Rightwing Film Geek

Celebrity Politics Update (Today’s Guest Star: Minnie Driver)

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Dumb Celebs Web site picks up on this stunt by Minnie Driver to work at a Cambodian garment maker to raise awareness of sweatshop issue and shock the world’s conscience into … blah, blah, blah. I wonder which sweatshop is gonna cooperate with this plan to drive them out of business? Just asking.

Anthony makes some fine points about what these Cambodians would be doing if we didn’t buy clothes from their factories and how economics is more complicated than egalitarianist outrage allows. Some *other* points he didn’t make but could have. It’s an embarrassment of riches dealing with these artistes, frankly:

First, we need to get some scientists to test just how dangerously-potent is the form of crack Minnie is smoking if she thinks that this issue is something that she needs to “raise awareness of.” What person who is sufficiently culturally awake to learn about Min’s efforts at consciousness-raising doesn’t already know about the garment industry in the Third World and the issue of working conditions in those places? This is the cause du jour on college campuses and the Protest Movement. When I went to college in the late 80s, it was Apartheid, and one would be as likely not to know about Apartheid then as someone today would not know about sweatshops.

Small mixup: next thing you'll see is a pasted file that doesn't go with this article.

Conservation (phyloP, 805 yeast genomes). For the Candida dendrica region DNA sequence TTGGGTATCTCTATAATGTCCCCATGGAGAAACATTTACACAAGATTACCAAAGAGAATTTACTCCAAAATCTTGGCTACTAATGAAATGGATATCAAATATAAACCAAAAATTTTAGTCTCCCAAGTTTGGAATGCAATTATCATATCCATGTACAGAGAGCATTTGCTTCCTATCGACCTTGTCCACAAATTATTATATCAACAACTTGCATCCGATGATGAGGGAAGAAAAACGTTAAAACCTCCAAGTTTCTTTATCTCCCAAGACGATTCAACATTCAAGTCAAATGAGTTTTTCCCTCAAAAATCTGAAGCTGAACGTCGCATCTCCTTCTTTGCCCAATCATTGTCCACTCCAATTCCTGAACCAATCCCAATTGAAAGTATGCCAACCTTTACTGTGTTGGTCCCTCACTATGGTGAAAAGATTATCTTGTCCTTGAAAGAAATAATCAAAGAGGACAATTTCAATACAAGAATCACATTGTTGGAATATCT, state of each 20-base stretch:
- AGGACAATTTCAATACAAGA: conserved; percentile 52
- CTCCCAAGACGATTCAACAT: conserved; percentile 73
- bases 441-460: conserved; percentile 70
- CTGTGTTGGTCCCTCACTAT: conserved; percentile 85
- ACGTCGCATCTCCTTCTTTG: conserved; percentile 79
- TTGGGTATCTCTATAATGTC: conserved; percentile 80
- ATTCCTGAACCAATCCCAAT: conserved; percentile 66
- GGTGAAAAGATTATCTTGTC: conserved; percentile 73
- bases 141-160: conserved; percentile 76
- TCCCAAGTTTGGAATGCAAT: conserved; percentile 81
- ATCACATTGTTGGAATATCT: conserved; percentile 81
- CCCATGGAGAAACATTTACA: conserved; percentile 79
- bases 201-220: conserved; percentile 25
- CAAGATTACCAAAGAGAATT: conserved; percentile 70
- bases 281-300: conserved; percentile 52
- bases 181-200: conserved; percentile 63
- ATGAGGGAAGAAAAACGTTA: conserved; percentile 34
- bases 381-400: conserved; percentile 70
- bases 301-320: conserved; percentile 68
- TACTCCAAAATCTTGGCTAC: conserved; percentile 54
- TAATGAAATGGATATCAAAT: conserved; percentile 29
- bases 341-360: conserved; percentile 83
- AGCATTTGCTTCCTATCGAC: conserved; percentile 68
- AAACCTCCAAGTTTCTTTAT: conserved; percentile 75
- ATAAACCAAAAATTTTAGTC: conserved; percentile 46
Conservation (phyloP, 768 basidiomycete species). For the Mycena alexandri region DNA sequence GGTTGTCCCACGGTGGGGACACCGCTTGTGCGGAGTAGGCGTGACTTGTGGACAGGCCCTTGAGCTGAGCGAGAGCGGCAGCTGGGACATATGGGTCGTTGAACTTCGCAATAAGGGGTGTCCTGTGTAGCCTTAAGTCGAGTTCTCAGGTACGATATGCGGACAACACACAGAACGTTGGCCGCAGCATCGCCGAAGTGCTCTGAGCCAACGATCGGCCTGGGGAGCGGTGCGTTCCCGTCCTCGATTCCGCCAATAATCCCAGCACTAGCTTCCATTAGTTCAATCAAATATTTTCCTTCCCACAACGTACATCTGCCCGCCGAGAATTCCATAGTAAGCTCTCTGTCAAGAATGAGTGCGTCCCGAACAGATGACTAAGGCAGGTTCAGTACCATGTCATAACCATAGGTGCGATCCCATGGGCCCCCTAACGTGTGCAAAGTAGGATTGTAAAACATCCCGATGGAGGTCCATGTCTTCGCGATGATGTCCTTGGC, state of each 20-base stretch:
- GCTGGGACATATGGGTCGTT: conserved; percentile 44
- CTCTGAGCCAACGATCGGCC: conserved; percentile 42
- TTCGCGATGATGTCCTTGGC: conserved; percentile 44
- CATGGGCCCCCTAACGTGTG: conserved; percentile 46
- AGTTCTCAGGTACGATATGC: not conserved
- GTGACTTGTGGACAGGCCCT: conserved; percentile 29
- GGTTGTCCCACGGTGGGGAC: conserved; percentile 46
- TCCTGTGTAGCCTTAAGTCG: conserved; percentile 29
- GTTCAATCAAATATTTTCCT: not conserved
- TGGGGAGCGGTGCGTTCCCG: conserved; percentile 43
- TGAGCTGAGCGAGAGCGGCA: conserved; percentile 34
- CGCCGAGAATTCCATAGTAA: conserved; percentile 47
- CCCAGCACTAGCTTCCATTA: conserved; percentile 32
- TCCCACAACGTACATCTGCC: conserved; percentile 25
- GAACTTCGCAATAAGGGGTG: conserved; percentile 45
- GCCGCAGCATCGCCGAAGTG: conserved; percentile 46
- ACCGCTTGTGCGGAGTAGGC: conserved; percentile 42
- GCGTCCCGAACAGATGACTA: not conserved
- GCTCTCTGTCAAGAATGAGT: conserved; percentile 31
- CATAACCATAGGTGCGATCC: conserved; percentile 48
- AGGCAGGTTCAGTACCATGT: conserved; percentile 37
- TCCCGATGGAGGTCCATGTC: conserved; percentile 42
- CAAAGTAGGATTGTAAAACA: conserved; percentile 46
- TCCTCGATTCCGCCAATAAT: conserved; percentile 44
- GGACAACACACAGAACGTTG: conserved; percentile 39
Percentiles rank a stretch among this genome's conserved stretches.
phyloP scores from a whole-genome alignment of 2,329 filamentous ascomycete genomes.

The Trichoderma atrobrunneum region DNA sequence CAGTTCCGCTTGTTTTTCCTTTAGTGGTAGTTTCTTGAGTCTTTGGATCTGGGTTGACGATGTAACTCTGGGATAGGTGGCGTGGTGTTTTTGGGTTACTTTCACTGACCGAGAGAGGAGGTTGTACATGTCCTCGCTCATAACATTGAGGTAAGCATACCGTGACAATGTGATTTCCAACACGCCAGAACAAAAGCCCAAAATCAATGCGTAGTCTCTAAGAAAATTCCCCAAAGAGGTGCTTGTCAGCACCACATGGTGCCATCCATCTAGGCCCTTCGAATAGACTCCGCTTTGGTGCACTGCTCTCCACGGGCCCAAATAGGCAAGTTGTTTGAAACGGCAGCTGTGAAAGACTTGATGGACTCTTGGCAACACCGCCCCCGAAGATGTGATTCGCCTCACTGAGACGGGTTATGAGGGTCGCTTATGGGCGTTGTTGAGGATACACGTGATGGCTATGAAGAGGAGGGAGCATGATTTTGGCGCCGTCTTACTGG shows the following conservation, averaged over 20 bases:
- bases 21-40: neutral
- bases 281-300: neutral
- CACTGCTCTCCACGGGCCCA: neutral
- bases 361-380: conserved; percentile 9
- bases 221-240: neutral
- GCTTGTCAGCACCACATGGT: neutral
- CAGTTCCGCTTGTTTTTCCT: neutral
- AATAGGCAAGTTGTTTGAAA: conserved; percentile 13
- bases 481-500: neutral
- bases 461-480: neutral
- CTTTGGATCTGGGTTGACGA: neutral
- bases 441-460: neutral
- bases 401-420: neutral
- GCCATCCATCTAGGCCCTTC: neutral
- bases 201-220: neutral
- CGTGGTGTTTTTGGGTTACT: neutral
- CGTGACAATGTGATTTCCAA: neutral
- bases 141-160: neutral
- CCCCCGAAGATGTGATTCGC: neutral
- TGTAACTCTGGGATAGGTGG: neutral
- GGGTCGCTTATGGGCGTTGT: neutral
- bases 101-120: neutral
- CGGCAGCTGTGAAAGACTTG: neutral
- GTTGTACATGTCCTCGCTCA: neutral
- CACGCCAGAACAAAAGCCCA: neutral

Second, Miss Driver wants clothing makers to raise the wages of their Cambodian workers to Western standards (presumably with no regard to the inflationary effects on the Cambodian economy … it’s needed to make *Minnie* and *Us* feel good). More likely, this would switch production back to the United States. But in either case, the manufacturers’ labor costs are gonna go up dramatically, and this will then be reflected in the prices of their clothes. At Miss Driver’s level of income, the extra few dollars will mean nothing. But for working-class or poor people in the United States and (even more so) for Third World *consumers* … who have been known to buy these clothes, I hear, that price premium (we’ll call it the Guilty Liberal Conscience Tax) would be a deal-breaker for buying the clothes at all. And they’ll do without or with less. But we’ll feel good, having Done Our Part.

November 5, 2003 - Posted by | Uncategorized | , , , ,

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